“We must also clean up the stable, and by this, I mean, with the help of the NDLEA, the society must work on the drug abuse among the Fulbe pastoralist youth.

“We must ensure justice and pursue human capital development that would improve the education and health of the Fulbe pastoralist to open more opportunities for him for self-development in the society. To do this, access to quality education and healthcare facilities should be provided for the Fulbe pastoralists, in addition to skills acquisition,” he said. 


Gumi advocates Nomadic ministry 

Kaduna-based Islamic cleric, Sheikh Ahmad Gumi, told newsmen that establishment of a Ministry of Nomadic Affairs by the federal government is the way to address the grievances of bandits and herders terrorising the country.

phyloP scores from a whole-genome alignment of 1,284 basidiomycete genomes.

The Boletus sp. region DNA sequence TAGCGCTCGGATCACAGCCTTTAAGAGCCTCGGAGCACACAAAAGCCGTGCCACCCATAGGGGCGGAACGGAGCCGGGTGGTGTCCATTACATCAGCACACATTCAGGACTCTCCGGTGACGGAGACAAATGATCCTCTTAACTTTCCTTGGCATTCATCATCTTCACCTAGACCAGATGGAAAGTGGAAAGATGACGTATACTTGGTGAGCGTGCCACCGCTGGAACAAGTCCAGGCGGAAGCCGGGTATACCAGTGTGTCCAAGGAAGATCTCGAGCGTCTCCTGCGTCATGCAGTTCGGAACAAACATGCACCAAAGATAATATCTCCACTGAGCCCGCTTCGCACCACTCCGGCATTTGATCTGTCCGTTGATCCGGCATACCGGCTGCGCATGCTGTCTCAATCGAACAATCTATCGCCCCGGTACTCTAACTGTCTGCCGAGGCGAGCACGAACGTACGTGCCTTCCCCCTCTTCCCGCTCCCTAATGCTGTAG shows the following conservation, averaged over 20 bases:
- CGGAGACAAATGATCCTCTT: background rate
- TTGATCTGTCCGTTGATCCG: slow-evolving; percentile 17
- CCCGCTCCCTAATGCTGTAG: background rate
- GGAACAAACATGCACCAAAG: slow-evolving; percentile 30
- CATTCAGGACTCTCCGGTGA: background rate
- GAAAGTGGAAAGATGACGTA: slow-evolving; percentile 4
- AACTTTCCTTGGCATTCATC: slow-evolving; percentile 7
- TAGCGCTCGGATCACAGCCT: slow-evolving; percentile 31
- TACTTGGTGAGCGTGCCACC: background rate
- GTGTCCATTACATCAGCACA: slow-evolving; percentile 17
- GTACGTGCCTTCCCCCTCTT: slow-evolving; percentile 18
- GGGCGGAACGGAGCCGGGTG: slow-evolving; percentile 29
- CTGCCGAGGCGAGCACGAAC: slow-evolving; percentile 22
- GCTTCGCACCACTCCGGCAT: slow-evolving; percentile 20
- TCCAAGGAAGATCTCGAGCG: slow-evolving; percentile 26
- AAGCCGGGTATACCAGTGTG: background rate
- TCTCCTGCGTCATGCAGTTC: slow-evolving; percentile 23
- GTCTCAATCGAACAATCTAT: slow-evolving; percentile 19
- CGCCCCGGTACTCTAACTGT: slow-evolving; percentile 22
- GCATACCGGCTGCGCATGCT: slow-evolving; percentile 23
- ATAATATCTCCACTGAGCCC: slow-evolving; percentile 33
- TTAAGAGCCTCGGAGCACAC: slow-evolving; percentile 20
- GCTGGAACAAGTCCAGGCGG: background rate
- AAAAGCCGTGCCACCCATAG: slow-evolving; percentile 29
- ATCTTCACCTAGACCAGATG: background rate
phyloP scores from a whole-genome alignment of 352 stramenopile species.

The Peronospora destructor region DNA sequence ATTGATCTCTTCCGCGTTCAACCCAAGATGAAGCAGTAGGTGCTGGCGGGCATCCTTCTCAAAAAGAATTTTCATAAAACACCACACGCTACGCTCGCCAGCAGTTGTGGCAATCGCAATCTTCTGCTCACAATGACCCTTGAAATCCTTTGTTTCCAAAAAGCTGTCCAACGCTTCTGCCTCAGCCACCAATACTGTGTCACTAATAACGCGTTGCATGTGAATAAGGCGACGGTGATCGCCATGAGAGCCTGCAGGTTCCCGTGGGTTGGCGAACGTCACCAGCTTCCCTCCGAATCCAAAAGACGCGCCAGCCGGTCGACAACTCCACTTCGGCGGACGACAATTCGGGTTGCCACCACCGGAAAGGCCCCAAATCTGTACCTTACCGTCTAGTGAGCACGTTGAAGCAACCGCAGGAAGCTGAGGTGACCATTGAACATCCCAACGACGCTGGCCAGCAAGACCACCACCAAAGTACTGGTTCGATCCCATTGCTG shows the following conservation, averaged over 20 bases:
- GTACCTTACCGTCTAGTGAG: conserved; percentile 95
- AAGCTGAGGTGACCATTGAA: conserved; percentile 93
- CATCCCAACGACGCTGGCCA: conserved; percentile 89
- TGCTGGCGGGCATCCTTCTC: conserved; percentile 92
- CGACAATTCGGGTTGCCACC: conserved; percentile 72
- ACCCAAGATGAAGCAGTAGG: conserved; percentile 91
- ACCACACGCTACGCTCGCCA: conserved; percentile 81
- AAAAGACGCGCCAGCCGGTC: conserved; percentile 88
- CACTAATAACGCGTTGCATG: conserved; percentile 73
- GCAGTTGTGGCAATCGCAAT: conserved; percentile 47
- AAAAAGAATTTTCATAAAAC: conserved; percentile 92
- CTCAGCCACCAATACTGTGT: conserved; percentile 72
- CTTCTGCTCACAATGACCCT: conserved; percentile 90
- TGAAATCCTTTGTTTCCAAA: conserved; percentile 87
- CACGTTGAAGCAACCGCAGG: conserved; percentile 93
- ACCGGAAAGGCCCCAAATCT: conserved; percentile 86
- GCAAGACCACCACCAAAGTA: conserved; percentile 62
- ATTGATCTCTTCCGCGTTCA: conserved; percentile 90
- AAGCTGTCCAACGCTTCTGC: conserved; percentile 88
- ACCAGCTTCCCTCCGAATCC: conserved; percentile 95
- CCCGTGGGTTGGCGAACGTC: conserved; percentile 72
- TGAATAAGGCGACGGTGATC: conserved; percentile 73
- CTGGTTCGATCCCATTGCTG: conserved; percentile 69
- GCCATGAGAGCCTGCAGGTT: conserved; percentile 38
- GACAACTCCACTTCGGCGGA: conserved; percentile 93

The cleric said the Fulani herders and other aggrieved groups should be accorded the same treatment given to the Niger Delta militants by the administration of the late  Umaru Musa Yar’Adua. 

“Government should focus more attention on these people because they always say that they are aggrieved. What I expect from the government is nothing less than what it did when the Niger Delta youth were vandalising the economy. 

“These people are also disturbing the Nigerian agriculture which is the backbone of the national economy. I think the government needs to be more proactive. They need attention; the least they need is the Ministry of Nomadic Affairs that will look into their affairs,” he said.

In a communique released after the summit, the participants agreed that pastoralists/Fulani are the worst victims of the current security challenges ranging from banditry, kidnapping and cattle rustling.